Going green starts here

It may be April, and the Earth month’s conservationist spirit may have been re-enforced by Art Wolfe, last week’s speaker, but the majority of the student body has failed to feel any force of the message.

And while a year’s installment of the Brown speaker series and the minefield of trash cans and recycling bins that dot Chalmers may not be enough to alert students to even the most basic of environmental issues, the administration should no longer feel an obligation to increase awareness. The remaining responsibility rests squarely on the shoulders of students.

From larger issues like carbon footprints to even the most simplistic, such as littering, most students still act woefully unaware of green issues. The school has already supplemented its trash cans with recycling bins in the quad and in front of Seaver. However, whether due to ignorance or apathy, the blue boxes are never anywhere near as full as they should be. It’s actually become a fairly common sight to see school employees taking on the ideally-unnecessary job of sorting through trash cans and recycling bins. Maintenance actually is re-doing the job for the students, since they are so bad at recycling even when the ability is within arm’s reach.

On top of this is the shame that much of the bottles that should be filling up the recycling bins should never have to be used in the first place. It’s another problem that’s easy to fix, requiring very little forethought to bring a reusable bottle to school, which can be filled with water from the cafeteria’s soda machine for free if one doesn’t want to drink from the water fountains. Still, the students have ignored the simple fix and raised demand levels to the point that the cafeteria doesn’t have much of a choice other than to cave in and stock its cooler with shelves full of bottled water.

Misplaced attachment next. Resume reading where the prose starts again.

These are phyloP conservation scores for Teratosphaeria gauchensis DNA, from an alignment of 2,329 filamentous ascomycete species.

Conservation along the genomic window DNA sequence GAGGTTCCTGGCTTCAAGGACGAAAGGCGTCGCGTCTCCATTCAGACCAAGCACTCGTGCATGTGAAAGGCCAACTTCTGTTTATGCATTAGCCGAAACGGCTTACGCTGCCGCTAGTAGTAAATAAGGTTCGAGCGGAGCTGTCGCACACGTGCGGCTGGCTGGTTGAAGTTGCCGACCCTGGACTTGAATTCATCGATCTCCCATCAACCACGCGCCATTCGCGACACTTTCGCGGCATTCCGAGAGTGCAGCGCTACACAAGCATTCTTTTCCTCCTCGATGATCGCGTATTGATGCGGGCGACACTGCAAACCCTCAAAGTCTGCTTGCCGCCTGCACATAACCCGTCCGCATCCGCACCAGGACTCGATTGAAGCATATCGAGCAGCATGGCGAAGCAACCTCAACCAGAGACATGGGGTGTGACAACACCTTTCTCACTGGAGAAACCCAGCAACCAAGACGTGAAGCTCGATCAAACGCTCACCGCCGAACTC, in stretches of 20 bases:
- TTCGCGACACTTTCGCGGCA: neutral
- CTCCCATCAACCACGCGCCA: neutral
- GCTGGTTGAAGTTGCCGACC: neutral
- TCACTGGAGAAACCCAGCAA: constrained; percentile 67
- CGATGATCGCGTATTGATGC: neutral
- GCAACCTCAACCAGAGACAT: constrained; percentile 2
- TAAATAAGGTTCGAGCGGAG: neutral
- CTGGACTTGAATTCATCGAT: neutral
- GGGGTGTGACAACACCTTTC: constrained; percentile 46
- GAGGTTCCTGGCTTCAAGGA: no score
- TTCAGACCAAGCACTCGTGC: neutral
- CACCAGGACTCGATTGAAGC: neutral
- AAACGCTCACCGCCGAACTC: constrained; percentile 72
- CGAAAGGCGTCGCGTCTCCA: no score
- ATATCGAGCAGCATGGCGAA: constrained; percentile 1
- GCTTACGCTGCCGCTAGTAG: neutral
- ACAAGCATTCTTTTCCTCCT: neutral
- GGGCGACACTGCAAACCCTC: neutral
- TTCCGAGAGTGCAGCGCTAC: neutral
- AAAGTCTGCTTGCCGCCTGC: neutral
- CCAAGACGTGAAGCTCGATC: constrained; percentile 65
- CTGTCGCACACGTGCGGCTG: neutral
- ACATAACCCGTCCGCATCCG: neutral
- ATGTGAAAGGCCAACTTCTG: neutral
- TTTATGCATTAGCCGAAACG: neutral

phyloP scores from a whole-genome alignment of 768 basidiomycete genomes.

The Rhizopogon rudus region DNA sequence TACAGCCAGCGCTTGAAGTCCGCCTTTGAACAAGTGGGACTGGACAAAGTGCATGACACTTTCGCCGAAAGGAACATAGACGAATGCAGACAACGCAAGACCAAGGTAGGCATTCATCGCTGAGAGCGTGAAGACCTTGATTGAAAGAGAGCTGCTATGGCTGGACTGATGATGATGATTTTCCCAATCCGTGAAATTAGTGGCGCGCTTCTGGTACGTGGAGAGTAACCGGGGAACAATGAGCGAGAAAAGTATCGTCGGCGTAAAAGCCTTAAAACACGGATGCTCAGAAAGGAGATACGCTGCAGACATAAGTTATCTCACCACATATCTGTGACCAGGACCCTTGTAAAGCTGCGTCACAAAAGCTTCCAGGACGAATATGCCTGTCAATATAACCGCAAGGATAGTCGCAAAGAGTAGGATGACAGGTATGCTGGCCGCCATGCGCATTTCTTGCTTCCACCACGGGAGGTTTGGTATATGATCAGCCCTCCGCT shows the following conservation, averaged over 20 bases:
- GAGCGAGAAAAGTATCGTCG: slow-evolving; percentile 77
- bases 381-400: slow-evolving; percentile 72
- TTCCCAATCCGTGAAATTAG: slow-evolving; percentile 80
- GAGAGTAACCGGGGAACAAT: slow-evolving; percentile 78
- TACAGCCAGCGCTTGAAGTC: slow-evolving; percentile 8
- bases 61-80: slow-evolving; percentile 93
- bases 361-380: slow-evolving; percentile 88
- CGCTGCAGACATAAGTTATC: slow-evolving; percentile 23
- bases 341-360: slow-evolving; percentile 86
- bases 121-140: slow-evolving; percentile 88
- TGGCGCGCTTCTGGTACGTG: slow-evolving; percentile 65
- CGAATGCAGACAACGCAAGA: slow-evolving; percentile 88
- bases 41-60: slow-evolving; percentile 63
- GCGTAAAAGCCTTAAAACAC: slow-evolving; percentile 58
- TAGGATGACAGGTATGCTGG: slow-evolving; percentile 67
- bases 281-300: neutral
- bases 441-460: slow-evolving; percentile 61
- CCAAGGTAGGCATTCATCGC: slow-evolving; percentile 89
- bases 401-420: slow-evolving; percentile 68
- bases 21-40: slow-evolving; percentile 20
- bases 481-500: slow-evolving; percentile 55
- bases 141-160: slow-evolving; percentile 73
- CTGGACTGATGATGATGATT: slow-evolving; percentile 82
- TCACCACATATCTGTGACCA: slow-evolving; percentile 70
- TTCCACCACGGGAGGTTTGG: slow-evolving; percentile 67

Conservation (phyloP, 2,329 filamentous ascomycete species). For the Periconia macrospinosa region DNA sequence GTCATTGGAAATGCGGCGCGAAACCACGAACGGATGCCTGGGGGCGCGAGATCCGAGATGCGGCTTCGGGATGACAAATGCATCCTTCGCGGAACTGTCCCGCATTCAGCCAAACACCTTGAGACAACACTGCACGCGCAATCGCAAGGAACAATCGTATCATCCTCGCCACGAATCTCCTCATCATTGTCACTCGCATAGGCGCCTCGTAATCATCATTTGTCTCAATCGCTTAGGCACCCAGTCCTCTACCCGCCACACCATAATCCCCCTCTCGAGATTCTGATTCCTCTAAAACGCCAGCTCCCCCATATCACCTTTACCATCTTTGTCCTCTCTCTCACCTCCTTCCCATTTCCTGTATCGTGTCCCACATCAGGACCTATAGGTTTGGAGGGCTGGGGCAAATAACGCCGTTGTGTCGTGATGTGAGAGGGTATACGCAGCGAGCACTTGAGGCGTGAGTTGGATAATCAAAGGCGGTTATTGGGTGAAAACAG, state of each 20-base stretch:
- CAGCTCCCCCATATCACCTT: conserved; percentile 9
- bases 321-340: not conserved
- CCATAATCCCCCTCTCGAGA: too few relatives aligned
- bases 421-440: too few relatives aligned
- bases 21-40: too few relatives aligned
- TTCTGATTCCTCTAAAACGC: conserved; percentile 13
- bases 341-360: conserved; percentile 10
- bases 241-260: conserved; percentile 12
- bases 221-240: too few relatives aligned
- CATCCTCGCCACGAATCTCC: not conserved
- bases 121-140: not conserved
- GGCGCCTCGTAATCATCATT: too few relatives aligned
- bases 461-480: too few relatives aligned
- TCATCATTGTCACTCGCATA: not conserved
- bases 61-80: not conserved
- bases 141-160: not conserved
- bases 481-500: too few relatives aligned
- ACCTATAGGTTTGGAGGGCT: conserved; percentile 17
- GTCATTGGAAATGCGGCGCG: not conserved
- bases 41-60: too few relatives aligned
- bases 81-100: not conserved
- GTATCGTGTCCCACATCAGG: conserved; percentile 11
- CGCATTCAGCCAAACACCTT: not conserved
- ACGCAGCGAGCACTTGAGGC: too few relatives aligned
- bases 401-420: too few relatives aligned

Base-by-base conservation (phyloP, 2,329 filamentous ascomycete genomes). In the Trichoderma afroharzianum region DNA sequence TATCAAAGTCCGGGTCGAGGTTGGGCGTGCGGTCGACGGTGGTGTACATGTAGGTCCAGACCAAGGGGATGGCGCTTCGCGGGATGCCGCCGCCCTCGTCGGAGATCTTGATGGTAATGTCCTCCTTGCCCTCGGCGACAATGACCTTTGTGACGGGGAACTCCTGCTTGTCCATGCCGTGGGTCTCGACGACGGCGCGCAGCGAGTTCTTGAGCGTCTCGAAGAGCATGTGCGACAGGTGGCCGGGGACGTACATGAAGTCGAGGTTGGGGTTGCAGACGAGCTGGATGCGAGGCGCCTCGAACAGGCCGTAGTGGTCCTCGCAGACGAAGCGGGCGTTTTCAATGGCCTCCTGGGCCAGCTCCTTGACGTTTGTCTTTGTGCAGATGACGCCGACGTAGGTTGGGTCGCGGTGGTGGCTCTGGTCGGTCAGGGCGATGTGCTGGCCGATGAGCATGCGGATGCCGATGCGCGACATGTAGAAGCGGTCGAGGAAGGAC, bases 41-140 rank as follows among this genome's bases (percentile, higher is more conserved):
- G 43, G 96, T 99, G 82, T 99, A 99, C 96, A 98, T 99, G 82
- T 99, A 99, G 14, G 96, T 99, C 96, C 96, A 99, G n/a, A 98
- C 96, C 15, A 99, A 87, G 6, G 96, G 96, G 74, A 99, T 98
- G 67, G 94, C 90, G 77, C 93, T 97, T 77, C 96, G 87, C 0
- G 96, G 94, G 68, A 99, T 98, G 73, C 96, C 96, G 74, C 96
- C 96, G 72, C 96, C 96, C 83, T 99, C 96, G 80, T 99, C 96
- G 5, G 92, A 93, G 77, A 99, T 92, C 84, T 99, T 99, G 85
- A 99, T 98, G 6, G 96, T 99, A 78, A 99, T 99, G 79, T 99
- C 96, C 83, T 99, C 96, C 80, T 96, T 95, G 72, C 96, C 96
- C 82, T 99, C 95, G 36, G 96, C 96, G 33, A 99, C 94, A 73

Both recycling issues still pale in comparison, though, to the sheer amount of litter carelessly dropped on the ground and left on the tables in the quad and student lounge. It seems no institution of a giant SQUID program can ultimately eradicate the most damning evidence of the student body’s arrogant attitude in regards to environmental issues.

The fact that students still believe that someone will always be there to clean up after their messes should scare everyone who wonders what will happen when the future world leaders that supposedly inhabit the school are brought face-to-face with the much more difficult task of literally saving the world down the road.

The problems with trash and recycling are not the only instances where the school has stepped forward to try to make a difference and seen their efforts ignored by students. Several years ago when the school expanded its busing services to make it easier for students to use school sponsored transportation, students still signed up to drive themselves in record numbers, still often forsaking carpooling in order to drive only themselves.

The school at this point can only throw up its hands and relent to the laziness of their students, and it would be hard for anyone to pin more than an ounce of blame on them. The administration has done more than its share to try and drag the student body into environmentally aware 21st century. Now the students must meet them halfway by taking advantage of the school’s offerings, beginning to clean up the world by cleaning up after themselves.

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